“Why should you think that we would wish to deal with you?   You are not one of us just because you were born in our country.   The wealth you bring is obtained from crimes forbidden by God.   You claim to dedicate your efforts and money to creation of a new Islamic Somalia, but you are not a pious man.   The imams speak against you in the mosques, and we are told that you are a tool of the American CIA.   I myself have heard that you have a beautiful woman sent by the CIA living with you on your ship.”

            There was a general muttering of agreement in the room as the speaker (Free could not remember his or the others’ names) recited his objections, tinged certainly with envy at the end.    However, Jamal Free was now angry, and had forgotten his fear.   He stood up and turned to face the others, who no doubt noticed that he was at least six inches taller (and much leaner) than they were.

            “If what we are fighting with one another about is the honor of speaking for God, I shall withdraw.   I am not interested in speaking for God.    All of you seem to believe that what our country needs is someone to bring its people the true word of God, after which all will be well.   But, I must tell you that, by the time that happens, all of them are likely to be dead.    There is an old saying that God helps those who help themselves.   We are supposed to be helping our people help themselves to build more peaceful and prosperous lives.   Instead, you are trying only to teach them, at their expense, to worship God as you would have them do it.   And, because you cannot agree among yourselves who would do that best, the people suffer even more while you destroy their homes and kill their children fighting over it.”

            The muttering from Free’s audience was now anger and growing stronger.   Brian Vanowen reached surreptitiously to remove the safety from the pistol at the small of his back, but he knew that everyone else in the room, except Jamal Free, also had weapons.   He did not understand Somali and could only guess what was happening, but the situation appeared to be deteriorating into a shootout.   Free, however, appeared oblivious of the danger.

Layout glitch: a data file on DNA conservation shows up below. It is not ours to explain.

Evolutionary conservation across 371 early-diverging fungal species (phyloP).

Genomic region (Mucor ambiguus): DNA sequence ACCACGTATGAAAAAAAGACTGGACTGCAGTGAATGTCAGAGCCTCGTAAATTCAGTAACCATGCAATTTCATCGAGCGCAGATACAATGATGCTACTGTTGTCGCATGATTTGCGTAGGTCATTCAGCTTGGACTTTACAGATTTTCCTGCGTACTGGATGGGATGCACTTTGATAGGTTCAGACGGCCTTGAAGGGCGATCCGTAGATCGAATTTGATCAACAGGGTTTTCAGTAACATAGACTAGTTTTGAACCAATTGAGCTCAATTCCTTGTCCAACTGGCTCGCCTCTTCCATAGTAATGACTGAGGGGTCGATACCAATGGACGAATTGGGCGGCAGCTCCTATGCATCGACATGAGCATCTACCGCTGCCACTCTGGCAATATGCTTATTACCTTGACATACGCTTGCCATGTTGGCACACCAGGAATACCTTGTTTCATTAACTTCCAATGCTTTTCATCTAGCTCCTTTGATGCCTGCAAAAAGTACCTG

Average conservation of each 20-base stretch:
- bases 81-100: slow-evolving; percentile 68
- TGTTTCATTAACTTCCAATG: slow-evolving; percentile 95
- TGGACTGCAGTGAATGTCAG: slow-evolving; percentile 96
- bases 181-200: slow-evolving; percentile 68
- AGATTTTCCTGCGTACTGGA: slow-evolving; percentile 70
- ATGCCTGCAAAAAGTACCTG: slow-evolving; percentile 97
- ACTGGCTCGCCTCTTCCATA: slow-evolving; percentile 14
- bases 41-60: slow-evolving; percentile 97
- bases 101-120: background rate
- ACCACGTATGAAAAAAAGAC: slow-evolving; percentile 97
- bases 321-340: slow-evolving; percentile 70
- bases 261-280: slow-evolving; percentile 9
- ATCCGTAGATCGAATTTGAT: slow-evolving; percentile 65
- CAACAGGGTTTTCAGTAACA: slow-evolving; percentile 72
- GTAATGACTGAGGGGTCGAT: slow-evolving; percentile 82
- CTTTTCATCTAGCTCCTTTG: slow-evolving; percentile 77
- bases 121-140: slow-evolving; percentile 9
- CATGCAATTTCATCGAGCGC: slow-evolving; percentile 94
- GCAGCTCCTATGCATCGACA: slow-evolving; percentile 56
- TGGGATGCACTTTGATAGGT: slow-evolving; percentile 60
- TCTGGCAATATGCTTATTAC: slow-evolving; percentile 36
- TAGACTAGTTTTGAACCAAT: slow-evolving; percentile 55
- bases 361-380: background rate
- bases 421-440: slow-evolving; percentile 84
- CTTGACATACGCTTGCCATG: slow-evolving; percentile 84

“You have perhaps wondered, as you should, why my fighters have been so successful and why their numbers are increasing so rapidly.   It is true that part of it is due to my providing them the best and latest equipment, as well as competent military advisors, such as Mr. Vanowen here.”   Brian smiled at the mention of his name, but didn’t care for the way the others then looked at him.

            “But, the principal reason they are winning is that they realize they are fighting for themselves and their families and not for what someone thinks that God wants.   The people are tired of being told that God wants them to be poor, to mistreat their women, and to chop off the hands or legs of their brothers and sisters accused of straying even slightly from the path of true righteousness.”

            At this point, the mutterings of anger became shouts, and the President’s guards standing against the walls looked to their weapons.    Jamal Free, seemingly unperturbed, turned to President Bashir.

            “Please understand, Mr. President, that I am not seeking to replace these gentlemen or their organizations.    People are calling me a new warlord, but I am not looking for power.    Rather, I am looking for a way to bring this endless civil conflict to a close, and have become convinced that, unfortunately, it cannot be done by negotiation.   One faction will need to be strong enough to defeat and dominate the others and that, God willing, will be mine.   You and your government are the legitimate secular authority in Somalia, and I am willing to direct my organization’s efforts and resources to your support, if we can reach an understanding.”

            Free’s proposal caught President Bashir by surprise, as did the explosive reaction of the other attendees.   As hands reached for pistols, he signaled the guards who rushed forward to surround the unruly group.   At the same time,  more guards with submachineguns rushed into the room.    The President himself  hustled Free and Vanowen out of the room and down to the vehicle convoy waiting in front of the building.

            “Goodbye, Mr. Free.   We shall talk soon!”

            The line of vehicles began to move even before Vanowen had shut the door of their armored car, and the convoy raced toward the waterfront, this time with sirens blaring.    Thrown back against his seat, Vanowen turned to Jamal Free:

            “What the hell was that all about?”

Her Eyes Were Filled With Tears
Paperback - 298 Pages -  $12.95